HER STORY Although she grew up thin, emotional eating that started in her mid-20s added 150 pounds to her tiny frame. "I had 10 pregnancies but only carried two to term," says Janet Bickel of Holtsville. "Then, my son died before he was 6 months old."
She also had to deal with the death of both parents.
"I would feed my emotions," Bickel says. "I really went overboard when my husband died eight years ago."
"I'd lose some and gain it all back and more," Bickel remembers. "The group just didn't work for me. I needed a more one-on-one approach."
She found it in holistic nutritionist Christie Korth, founder of Happy & Healthy Wellness in Ronkonkoma.
Korth "not only addressed what I was eating, but why I was eating," says Bickel, who also suffers from kidney disease and has to have dialysis three times a week. "She introduced me to healthy food."
DIET "Before, I'd be full and continue to put things in my mouth," Bickel says. "I never gave my body or mind a chance to say 'I feel satisfied.' "
She now breakfasts on a small bowl of healthful cereal and blueberries. Her midmorning snack is a blender drink of kale, garlic, celery, parsley and blueberries or other fruit. Lunch is a salad with turkey or tuna. Dinner is a lean protein and vegetables or a salad.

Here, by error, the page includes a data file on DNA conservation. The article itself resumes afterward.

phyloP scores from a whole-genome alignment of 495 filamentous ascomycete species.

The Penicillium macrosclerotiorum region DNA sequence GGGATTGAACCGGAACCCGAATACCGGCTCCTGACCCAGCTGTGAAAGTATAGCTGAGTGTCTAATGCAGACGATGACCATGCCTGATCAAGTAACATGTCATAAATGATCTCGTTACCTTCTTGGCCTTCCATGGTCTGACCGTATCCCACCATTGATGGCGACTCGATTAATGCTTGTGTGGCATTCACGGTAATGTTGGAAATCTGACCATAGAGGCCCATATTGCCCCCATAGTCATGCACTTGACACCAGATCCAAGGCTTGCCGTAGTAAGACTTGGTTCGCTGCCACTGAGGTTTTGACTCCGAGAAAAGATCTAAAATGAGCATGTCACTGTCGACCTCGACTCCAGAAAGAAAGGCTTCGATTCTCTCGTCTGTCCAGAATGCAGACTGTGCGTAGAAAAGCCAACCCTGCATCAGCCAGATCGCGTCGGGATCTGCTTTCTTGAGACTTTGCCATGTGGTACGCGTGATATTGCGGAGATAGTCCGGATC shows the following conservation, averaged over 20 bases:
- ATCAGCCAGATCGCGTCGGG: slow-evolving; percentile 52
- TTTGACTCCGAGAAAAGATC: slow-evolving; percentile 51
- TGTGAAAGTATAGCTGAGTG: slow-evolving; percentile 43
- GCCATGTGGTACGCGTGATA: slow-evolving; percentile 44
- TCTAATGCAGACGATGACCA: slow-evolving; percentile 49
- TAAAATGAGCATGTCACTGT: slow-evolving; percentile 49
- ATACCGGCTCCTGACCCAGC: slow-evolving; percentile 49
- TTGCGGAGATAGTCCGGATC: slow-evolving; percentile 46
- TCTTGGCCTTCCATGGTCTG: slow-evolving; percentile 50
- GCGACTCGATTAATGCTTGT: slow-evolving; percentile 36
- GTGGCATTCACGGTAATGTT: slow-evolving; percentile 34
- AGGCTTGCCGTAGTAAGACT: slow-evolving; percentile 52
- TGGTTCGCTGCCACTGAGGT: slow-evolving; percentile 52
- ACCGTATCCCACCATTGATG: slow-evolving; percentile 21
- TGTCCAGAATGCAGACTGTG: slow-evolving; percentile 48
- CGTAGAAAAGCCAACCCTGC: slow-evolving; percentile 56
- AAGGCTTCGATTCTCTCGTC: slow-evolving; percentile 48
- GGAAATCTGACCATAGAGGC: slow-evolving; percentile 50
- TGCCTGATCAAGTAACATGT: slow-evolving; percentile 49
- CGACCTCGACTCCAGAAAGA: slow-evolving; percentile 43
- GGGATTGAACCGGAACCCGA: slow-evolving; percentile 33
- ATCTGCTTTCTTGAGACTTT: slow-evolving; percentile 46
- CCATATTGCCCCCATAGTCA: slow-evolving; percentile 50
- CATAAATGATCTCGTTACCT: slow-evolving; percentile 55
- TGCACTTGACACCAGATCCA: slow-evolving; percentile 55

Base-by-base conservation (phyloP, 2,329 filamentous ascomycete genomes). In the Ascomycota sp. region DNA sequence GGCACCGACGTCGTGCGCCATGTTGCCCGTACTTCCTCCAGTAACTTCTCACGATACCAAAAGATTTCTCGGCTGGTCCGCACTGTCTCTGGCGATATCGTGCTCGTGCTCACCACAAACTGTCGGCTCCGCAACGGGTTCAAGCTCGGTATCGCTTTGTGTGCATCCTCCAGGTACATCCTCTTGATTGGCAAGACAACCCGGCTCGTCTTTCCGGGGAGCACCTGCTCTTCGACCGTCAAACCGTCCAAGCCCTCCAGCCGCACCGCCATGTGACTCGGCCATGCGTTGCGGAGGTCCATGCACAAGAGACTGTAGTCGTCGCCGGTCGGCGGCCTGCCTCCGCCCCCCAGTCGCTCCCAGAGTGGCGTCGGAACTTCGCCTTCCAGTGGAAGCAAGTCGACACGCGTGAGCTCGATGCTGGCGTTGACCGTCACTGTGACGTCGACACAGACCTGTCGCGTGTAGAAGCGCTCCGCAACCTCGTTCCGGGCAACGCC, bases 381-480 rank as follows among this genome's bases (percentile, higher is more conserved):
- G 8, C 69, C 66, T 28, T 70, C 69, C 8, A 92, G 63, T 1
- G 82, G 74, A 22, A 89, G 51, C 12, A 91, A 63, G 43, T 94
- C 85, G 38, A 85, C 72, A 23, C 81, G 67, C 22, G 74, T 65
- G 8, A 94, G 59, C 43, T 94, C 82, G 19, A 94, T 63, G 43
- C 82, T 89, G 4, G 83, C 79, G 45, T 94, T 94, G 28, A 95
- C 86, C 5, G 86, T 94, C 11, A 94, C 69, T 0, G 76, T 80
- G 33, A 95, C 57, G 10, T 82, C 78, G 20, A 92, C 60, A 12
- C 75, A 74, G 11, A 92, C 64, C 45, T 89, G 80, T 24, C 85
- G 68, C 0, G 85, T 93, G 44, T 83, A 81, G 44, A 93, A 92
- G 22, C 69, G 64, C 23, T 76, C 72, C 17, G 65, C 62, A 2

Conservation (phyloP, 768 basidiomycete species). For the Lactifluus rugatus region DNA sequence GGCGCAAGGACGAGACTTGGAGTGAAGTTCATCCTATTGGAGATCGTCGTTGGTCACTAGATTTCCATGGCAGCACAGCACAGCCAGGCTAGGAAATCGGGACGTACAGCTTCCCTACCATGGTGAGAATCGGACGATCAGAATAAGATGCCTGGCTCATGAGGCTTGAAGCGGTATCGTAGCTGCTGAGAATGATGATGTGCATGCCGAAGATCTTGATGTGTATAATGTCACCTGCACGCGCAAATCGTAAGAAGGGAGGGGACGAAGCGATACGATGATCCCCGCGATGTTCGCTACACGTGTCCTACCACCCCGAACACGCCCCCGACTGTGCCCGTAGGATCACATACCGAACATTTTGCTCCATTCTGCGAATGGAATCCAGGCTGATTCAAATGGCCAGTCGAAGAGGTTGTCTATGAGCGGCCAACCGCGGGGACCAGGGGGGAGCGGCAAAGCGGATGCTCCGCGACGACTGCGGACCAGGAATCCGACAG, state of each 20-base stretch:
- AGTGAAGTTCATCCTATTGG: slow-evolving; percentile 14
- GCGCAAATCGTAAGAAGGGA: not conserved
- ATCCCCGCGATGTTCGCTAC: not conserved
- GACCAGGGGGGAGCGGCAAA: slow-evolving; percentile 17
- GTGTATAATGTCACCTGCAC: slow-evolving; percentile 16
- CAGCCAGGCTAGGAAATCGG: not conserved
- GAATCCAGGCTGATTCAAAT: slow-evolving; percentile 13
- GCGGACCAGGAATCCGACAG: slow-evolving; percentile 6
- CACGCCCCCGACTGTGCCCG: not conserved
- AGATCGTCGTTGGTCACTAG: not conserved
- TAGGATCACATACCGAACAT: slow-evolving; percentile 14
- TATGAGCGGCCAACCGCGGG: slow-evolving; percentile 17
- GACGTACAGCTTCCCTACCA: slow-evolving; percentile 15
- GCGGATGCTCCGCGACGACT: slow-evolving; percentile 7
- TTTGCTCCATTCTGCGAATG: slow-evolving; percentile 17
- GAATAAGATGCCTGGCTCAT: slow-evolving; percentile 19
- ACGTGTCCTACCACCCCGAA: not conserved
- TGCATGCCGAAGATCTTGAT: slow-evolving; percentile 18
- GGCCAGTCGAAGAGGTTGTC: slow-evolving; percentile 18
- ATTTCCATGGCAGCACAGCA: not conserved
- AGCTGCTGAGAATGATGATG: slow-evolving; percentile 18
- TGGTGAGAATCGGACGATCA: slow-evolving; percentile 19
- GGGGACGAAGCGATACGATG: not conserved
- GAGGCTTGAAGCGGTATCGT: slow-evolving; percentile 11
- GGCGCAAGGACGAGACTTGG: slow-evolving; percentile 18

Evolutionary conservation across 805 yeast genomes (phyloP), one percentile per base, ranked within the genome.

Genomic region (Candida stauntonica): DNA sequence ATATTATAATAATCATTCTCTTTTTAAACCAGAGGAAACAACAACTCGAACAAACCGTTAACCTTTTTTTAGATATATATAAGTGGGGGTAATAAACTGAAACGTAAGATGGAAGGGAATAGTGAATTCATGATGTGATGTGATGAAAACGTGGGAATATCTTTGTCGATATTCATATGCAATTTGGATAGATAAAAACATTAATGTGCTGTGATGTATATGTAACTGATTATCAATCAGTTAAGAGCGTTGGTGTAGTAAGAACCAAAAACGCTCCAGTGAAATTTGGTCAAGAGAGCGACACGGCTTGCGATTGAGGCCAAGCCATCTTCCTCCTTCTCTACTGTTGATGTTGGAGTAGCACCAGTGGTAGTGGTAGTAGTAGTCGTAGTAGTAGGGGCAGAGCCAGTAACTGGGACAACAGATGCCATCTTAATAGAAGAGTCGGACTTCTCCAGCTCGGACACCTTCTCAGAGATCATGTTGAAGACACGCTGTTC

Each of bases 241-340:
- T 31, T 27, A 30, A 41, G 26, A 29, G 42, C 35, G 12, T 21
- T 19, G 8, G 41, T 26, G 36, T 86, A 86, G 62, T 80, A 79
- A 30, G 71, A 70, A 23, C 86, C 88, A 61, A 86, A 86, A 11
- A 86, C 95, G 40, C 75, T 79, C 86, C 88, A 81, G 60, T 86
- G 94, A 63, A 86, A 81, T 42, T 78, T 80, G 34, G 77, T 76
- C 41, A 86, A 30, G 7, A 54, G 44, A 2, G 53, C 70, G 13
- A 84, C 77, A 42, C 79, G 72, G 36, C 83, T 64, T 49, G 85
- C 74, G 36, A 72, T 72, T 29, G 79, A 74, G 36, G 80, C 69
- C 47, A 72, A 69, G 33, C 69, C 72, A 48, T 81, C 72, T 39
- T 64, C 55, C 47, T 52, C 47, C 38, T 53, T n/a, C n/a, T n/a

"If I'm hungry at night, I'll make popcorn," Bickel says.
EXERCISE Before, she spent three days a week in the gym on the weight machines, the treadmill and in classes. "Now, I have a stationary bike in the house and ride three days a week," says Bickel, who also walks regularly and goes dancing every Friday night. "I'm still dropping weight, but without extreme exercise."
ADVICE "Whatever you do, figure out why you're eating and address it," Bickel says. "Christie taught me how to stop feeding my emotions. You need to find someone to help you do that."
Occupation Retired human resources specialist
270 Weight before April 2012
203 Weight after December 2012